Who can keep up? The revelations -- mainly thanks to the documents Edward Snowden took from the National Security Agency -- are never-ending. Just this week, we learned that GCHQ, the British intelligence agency whose activities are interwoven with the NSA's, used a program called Optic Nerve to intercept and store "the webcam images of millions of internet users not suspected of wrongdoing" (including Americans). As the Guardian reported, "In one six-month period in 2008 alone, the agency collected webcam imagery -- including substantial quantities of sexually explicit communications -- from more than 1.8 million Yahoo user accounts globally." Yahoo is now outraged; the Internet Association, a trade group for the giants of the industry, has condemned the program; and three U.S. senators announced an investigation of possible NSA involvement.
At about the same time, Glenn Greenwald revealed that GCHQ was engaging in "extreme tactics of deception and reputation-destruction." These included "'false flag operations' (posting material to the internet and falsely attributing it to someone else), fake victim blog posts (pretending to be a victim of the individual whose reputation they want to destroy), and posting "negative information' on various forums." Again, this was evidently happening with the knowledge, if not collusion, of the NSA.
Meanwhile, with Washington entering a self-proclaimed era of "reform" when it comes to spying on Americans, we just got a striking you-can't-win-for-losing Catch-22 message from the front lines of the surveillance wars. Claiming that recent pending lawsuits make it necessary, the Obama administration has requested permission to hang on to phone metadata "on billions of U.S. phone calls indefinitely instead of destroying it after five years." Hmmm... this may be the only example we have of the U.S. intelligence community fighting tooth and nail to stick to the letter of the law.
And mind you, that's just dipping a toe in the positively oceanic global surveillance waters. It's been nine months since the Snowden revelations began and who can keep it all straight? Nonetheless, it's possible to put everything we know so far into a simple message about our American world-in-the-making: the surveillance part of the national security state has, in its own mind, no boundaries at all. As a result, there is no one, nor any part of communications life on this planet, that is out of bounds to our surveillers.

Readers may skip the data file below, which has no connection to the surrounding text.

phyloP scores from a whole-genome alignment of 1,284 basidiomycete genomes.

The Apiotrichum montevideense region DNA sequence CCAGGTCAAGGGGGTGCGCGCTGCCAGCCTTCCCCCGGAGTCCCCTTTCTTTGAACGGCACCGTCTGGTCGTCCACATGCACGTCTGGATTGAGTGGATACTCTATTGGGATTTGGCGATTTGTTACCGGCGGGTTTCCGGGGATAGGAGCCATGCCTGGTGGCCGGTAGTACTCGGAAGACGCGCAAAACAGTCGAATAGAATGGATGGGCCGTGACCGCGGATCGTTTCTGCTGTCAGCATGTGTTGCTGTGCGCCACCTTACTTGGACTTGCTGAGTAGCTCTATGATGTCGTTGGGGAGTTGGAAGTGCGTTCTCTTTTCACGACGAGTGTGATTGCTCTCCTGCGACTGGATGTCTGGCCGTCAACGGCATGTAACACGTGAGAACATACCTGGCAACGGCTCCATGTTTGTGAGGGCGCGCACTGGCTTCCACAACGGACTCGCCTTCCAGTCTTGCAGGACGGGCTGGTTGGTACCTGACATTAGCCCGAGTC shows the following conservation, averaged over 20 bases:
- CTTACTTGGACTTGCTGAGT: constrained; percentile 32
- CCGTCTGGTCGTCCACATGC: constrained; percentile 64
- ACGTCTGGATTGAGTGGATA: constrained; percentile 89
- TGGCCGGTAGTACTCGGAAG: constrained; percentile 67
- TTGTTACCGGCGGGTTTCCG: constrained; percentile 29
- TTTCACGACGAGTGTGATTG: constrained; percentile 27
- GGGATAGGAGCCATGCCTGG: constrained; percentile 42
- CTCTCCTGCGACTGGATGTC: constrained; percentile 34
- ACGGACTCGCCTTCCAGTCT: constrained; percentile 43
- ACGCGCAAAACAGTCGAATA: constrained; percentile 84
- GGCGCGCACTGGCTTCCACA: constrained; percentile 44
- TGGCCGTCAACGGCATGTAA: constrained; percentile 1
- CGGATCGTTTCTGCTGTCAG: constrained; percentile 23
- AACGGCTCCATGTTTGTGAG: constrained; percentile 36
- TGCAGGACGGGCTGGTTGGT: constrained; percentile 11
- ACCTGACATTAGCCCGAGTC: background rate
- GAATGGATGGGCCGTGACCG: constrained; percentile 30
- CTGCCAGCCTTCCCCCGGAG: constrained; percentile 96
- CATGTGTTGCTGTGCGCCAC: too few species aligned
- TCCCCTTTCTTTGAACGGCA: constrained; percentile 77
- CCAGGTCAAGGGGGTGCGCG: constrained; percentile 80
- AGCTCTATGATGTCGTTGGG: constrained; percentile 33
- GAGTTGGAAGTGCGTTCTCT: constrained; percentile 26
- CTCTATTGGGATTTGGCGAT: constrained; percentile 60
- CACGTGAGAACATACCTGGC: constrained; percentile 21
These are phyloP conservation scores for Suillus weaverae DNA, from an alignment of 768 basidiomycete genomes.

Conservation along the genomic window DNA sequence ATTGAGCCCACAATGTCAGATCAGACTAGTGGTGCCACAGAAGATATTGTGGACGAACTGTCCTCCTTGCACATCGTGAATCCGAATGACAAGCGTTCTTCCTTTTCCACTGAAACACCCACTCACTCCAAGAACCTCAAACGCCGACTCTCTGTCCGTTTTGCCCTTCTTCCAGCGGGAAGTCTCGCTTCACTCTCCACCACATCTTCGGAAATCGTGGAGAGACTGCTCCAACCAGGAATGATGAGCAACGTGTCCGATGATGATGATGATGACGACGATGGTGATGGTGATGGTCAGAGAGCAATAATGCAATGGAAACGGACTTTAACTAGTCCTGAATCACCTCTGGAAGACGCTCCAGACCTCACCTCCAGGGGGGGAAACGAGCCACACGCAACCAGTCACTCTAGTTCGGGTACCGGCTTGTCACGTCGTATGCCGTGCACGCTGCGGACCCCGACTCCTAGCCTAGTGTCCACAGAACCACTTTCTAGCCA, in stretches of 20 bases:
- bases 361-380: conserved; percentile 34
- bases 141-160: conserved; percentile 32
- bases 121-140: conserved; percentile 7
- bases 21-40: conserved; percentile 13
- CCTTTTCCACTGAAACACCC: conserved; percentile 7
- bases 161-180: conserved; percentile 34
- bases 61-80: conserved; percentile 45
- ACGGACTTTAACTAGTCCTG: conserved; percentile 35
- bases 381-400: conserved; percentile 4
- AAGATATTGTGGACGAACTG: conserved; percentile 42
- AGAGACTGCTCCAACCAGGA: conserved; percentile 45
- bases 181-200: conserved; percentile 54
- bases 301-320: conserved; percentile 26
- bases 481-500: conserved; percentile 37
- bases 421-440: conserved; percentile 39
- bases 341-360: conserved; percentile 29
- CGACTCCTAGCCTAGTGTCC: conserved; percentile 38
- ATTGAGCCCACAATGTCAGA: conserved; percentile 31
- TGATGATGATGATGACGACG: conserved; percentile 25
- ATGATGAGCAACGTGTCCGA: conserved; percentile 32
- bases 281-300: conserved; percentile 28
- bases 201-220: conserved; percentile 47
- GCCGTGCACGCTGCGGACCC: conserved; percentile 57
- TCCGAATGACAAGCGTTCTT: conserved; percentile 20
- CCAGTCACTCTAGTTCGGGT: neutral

Given what we now know, it's easy to ignore what we don't know about how our government is acting in our name. That's why the figure of the whistleblower -- and the Obama administration's urge to suppress whistleblowing of any sort -- remains so important. How are we ever to know anything about the workings of that secret state of ours if someone doesn't tell us? As a result, TomDispatch remains dedicated to documenting the Obama administration's ongoing war against those who have the urge to bring the secret workings of the national security state to our attention -- especially in cases like Robert MacLean's, where otherwise little notice is paid in the mainstream media. So today, we're publishing a follow-up to our earlier story about MacLean, again by TomDispatch regular Peter Van Buren. Himself a State Department whistleblower, Van Buren takes another deep dive into the dark territory he has dubbed post-Constitutional America. Tom
Silencing Whistleblowers Obama-Style
Supreme Court Edition?
By Peter Van Buren
The Obama administration has just opened a new front in its ongoing war on whistleblowers. It's taking its case against one man, former Transportation Security Administration (TSA) Air Marshal Robert MacLean, all the way to the Supreme Court. So hold on, because we're going back down the rabbit hole with the Most Transparent Administration ever.